In the design of the fractional order filters, fractional

Laplacian operator [s.sup.[beta]] (0 < [beta] < 1) has been used [13].

The other possible approach to the design of fractional-order filters supposes an approximation of the given fractional-order

Laplacian operator [s.sup.[alpha]] by a suitable integer-order filter function of higher order [4].

To solve (16), we use a 5-point finite difference scheme to approximate the

Laplacian operator. This 5-point scheme is based on the following well-known formula:

Sun and Han enhanced images by extracting the edge and texture information from the original images using the

Laplacian operator [16].

This fact shows that hermiticity of the

Laplacian operator in step-index fiber waveguides underlies on the boundary conditions, which supports the discussion presented in [5] about the nonhermiticity of the operator that results from (2a) after multiplying from the left by [[??].sup.-1].

With discrete divergence and gradient defined for both primal and dual cochains, the

Laplacian operator [nabla] * [nabla] can then be well defined for a scalar field [phi](r).

Because of a large number of internal texture details and lots of mixed noise in UAVRSI, many traditional edge detection operators are sensitive to noise, such as Robert operator, Prewitt operator, and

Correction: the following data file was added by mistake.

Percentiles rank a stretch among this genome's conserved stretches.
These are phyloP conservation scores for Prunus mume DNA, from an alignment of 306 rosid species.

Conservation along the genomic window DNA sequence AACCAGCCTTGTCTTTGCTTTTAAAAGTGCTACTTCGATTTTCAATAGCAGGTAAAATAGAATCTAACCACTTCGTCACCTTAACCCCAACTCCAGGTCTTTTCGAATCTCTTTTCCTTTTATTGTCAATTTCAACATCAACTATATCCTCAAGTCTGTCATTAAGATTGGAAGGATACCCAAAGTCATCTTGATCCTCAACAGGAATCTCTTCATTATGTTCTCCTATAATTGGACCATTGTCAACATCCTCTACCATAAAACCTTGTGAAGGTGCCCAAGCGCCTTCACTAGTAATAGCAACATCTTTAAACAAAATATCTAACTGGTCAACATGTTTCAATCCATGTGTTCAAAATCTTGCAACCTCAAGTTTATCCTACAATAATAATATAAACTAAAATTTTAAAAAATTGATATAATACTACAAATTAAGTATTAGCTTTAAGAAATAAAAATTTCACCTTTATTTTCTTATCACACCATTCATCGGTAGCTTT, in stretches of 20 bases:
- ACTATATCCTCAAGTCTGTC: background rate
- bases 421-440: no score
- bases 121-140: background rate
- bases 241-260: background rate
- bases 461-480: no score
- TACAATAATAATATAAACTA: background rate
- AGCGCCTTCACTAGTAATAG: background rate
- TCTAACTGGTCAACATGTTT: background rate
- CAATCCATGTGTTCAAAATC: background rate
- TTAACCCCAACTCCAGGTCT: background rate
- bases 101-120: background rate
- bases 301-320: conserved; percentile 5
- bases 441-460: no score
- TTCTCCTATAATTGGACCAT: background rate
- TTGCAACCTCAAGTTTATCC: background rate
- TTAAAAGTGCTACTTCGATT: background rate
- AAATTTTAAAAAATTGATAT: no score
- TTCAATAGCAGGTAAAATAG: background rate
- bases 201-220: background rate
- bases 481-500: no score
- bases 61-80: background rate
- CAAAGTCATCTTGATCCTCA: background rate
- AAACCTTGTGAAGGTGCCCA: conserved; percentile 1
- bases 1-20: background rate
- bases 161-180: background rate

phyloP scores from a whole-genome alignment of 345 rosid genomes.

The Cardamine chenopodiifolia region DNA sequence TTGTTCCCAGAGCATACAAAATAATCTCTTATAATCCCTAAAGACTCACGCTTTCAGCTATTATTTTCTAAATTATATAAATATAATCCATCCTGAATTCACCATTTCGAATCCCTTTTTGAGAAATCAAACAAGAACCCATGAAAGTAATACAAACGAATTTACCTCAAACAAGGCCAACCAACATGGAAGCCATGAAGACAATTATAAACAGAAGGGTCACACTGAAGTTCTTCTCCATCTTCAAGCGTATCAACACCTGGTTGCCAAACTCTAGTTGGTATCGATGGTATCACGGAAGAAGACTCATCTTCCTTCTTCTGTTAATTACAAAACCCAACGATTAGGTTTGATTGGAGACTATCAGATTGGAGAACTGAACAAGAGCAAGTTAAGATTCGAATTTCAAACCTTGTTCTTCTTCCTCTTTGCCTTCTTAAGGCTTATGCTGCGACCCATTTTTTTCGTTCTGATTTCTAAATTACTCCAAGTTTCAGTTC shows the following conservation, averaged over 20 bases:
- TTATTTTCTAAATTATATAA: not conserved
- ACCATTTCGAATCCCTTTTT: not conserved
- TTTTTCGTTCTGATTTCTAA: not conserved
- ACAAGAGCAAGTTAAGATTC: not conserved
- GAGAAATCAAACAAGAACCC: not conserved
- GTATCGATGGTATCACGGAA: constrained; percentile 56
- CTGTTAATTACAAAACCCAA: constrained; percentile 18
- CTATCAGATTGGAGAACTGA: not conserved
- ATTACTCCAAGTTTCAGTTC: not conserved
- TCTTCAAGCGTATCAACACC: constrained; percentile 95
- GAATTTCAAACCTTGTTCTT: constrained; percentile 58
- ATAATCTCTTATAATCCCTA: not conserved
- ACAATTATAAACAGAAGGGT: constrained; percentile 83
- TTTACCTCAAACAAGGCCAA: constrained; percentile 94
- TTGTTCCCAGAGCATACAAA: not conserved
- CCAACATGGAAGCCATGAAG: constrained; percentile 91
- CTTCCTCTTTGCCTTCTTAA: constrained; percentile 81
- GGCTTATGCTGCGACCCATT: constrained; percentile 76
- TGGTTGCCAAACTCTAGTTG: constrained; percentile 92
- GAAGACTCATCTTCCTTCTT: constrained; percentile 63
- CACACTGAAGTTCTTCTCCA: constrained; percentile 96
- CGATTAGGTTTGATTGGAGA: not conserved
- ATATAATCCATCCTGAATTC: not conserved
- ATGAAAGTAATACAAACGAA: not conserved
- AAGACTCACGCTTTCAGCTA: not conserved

Laplacian operator; these result in low detection accuracy of UAVRSI.

Here, [DELTA] is the

Laplacian operator. From (43) and (44), we can identify the exterior derivative with [s.sub.1] and coexterior derivative [delta] with [s.sub.2].

In more detail, for both the outer surface and inner surface mesh of posterior sclera, we would like to construct a harmonic field f such that [DELTA]f = 0, where A is the

Laplacian operator, subject to the Dirichlet boundary conditions.

where [I.sub.t] is the image at current iteration, [I.sub.t+1] is the image at next iteration, [DELTA][I.sub.t] is the map derived from

Laplacian operator at iteration t, [DELTA][I.sub.t] is the gradient of I at current iteration, and dt is time step.

Laplacian operator that detects sudden transitions intensity of image requires fewer calculations, it is defined by second order partial derivatives:

where c is the speed of light, which is equal to 1/ [square root of [[member of].sub.0][[mu].sub.0]] for vacuum, and [[nabla].sup.2] is the

Laplacian operator. Eqs.